Jason Leitch: booster vaccine may only be given to vulnerable in Scotland

A booster vaccine for coronavirus could be combined with a flu vaccine in a single shot – and may only be given to vulnerable groups, a Scottish Parliament committee has been told.

Nurse Eleanor Pinkerton administers a coronavirus vaccine to one of the health and social care staff at the NHS Louisa Jordan Hospital in Glasgow.
Nurse Eleanor Pinkerton administers a coronavirus vaccine to one of the health and social care staff at the NHS Louisa Jordan Hospital in Glasgow.

National Clinical Director Jason Leitch told the Scottish Parliament’s Covid-19 committee that a booster vaccine programme against coronavirus would be likely to begin this winter.

It is likely that a booster would be slightly modified to take into account new variants of the virus as it mutates. There have already been concerns raised that some mutations, such as that seen in Brazil, could already escape some of the immunity provided by the vaccine or previous covid infection.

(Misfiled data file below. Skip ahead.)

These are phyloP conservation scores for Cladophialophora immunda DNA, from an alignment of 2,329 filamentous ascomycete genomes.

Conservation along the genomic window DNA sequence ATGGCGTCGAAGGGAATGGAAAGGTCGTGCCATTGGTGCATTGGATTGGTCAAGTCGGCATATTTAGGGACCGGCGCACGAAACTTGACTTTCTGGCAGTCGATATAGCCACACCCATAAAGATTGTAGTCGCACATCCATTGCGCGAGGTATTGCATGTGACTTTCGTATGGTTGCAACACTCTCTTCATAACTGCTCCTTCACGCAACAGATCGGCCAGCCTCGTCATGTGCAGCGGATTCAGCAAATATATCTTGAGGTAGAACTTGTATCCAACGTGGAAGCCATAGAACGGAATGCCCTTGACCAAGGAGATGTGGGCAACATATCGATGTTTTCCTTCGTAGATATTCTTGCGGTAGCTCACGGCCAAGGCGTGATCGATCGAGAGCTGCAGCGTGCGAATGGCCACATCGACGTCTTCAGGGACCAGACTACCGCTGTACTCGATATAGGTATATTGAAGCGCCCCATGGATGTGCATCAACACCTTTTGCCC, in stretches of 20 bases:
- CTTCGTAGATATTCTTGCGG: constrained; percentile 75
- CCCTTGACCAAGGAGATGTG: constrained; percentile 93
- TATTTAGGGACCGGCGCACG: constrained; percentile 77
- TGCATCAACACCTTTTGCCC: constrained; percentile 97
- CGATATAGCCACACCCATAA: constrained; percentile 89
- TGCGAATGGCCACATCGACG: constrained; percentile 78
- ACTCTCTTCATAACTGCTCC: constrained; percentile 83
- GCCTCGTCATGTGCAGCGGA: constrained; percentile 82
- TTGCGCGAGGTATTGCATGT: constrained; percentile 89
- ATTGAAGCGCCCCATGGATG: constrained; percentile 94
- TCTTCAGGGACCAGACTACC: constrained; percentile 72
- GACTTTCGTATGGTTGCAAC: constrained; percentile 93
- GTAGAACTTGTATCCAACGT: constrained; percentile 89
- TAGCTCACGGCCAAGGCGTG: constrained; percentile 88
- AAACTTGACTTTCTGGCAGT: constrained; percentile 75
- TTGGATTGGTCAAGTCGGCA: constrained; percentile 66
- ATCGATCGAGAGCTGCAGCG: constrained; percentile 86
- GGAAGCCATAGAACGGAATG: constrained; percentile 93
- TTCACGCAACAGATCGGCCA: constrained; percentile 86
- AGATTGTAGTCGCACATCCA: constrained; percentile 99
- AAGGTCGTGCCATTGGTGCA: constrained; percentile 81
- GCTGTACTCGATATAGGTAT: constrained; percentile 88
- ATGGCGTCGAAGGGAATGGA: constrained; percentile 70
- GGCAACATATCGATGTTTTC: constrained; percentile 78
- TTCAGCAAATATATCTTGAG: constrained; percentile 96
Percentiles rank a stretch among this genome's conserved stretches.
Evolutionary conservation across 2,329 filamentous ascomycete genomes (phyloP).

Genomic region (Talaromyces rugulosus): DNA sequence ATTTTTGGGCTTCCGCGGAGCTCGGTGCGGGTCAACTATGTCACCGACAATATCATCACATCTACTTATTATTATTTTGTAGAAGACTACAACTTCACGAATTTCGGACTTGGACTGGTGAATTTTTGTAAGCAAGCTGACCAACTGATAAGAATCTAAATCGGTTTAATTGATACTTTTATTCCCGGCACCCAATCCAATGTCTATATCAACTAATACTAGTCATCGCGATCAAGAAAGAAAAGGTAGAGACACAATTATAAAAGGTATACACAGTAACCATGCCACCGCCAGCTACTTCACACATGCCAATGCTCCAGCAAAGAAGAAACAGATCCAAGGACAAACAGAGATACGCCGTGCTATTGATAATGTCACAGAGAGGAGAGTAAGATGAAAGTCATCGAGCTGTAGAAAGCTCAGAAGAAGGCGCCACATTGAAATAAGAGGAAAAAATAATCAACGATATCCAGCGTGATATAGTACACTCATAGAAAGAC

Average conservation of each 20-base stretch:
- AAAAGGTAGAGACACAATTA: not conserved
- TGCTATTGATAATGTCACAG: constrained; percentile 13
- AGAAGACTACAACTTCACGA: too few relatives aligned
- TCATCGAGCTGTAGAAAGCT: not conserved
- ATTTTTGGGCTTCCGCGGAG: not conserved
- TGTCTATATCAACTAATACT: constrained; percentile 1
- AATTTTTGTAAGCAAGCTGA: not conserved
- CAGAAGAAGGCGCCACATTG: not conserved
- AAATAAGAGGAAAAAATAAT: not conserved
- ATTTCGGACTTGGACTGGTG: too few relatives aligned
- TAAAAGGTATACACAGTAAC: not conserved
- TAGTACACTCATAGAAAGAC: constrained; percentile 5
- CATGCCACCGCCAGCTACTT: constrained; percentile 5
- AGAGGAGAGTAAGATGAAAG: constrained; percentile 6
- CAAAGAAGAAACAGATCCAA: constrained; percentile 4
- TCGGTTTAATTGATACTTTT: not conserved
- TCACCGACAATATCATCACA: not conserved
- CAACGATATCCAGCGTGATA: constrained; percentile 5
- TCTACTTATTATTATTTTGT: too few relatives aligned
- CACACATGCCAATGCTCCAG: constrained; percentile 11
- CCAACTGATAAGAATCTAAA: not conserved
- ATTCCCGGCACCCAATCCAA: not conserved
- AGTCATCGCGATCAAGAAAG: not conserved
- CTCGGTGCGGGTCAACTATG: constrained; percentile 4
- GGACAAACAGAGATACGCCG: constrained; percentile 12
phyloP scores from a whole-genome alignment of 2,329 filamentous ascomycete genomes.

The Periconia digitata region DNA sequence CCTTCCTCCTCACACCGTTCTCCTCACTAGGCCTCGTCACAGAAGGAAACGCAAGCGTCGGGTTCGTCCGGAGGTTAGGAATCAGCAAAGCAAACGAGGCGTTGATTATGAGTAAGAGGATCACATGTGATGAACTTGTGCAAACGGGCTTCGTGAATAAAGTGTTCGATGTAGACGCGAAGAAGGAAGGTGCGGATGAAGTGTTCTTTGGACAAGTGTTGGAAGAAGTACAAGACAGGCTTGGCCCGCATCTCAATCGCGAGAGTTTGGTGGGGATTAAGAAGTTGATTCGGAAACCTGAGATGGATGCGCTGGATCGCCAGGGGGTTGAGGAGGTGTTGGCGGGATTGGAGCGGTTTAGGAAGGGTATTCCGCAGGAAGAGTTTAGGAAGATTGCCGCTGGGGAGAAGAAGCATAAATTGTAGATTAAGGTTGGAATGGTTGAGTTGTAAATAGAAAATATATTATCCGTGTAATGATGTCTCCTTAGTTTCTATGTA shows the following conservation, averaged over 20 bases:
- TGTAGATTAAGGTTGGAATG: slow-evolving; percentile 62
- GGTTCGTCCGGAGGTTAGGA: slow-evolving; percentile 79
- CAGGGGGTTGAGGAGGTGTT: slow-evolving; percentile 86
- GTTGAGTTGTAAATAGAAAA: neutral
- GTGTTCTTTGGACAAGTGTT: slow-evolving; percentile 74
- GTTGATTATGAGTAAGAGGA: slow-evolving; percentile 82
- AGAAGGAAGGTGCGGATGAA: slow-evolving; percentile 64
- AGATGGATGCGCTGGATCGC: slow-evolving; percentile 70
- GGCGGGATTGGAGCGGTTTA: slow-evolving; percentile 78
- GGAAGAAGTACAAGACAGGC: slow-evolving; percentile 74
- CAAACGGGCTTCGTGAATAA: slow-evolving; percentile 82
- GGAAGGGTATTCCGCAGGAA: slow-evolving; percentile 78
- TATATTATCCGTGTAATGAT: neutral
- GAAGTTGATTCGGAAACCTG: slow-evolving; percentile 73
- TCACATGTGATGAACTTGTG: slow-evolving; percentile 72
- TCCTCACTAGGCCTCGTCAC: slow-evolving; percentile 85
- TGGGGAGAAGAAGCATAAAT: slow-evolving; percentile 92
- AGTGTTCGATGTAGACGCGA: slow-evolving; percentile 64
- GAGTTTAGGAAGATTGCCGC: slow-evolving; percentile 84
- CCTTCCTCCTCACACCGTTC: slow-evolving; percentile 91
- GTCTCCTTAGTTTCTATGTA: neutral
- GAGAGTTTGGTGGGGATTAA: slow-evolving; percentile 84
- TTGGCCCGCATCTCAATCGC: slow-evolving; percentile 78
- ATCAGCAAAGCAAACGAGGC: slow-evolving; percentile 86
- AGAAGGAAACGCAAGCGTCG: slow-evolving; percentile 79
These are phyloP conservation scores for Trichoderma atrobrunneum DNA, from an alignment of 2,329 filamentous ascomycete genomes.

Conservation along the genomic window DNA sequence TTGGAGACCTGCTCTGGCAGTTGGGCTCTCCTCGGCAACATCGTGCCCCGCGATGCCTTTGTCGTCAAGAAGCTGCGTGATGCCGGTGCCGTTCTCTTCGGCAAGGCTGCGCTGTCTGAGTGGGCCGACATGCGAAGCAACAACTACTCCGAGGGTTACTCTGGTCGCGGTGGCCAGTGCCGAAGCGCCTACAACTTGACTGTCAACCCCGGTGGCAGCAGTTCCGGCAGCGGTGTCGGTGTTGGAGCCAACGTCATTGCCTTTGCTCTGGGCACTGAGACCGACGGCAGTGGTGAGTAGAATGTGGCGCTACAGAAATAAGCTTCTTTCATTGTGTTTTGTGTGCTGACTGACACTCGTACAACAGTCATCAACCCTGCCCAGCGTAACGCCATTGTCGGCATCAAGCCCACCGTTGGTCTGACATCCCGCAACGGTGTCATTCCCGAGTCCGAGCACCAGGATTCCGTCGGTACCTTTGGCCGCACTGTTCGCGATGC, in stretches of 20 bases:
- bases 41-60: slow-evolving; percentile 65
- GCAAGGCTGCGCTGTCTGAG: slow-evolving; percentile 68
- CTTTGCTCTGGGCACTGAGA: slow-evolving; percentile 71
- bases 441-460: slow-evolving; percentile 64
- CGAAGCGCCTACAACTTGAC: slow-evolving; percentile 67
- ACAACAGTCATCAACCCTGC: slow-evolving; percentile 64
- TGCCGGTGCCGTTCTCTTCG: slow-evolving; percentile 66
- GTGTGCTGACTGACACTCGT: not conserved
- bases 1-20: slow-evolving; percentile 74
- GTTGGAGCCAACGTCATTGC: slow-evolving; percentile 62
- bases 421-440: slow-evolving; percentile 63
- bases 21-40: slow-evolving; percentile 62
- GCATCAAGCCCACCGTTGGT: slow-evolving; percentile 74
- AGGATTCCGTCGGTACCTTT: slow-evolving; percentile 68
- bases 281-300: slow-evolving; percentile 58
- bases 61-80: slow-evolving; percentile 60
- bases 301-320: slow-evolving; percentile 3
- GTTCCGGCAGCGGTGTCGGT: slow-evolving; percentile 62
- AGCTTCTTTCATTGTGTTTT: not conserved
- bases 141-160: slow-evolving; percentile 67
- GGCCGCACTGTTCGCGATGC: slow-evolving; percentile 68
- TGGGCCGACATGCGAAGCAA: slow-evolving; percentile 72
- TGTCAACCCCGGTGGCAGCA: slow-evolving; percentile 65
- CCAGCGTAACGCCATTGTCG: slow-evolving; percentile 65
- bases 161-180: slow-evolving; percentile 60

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He said: “Most of the smart immunologists, the mainstream view, seems to be that in light of the new variants and in light of the length of time immunity seems to last, we will need a booster vaccine at some point in the next 12 months.

"For some people that may be with the flu vaccine and we will need to do trials to make sure you can give those two things at the same time. We may even, some drug companies may even combine the vaccine into one vial and therefore make it logistically much more straightforward for us.”

He said trials would also be considered as to whether boosters manufactured by a different vaccine company could be given to someone who had had another type of original vaccine.

He added: “My best bet is that leading into winter 2021, we will probably be on some kind of booster vaccination programme. Maybe for the vulnerable, maybe for the whole population.”

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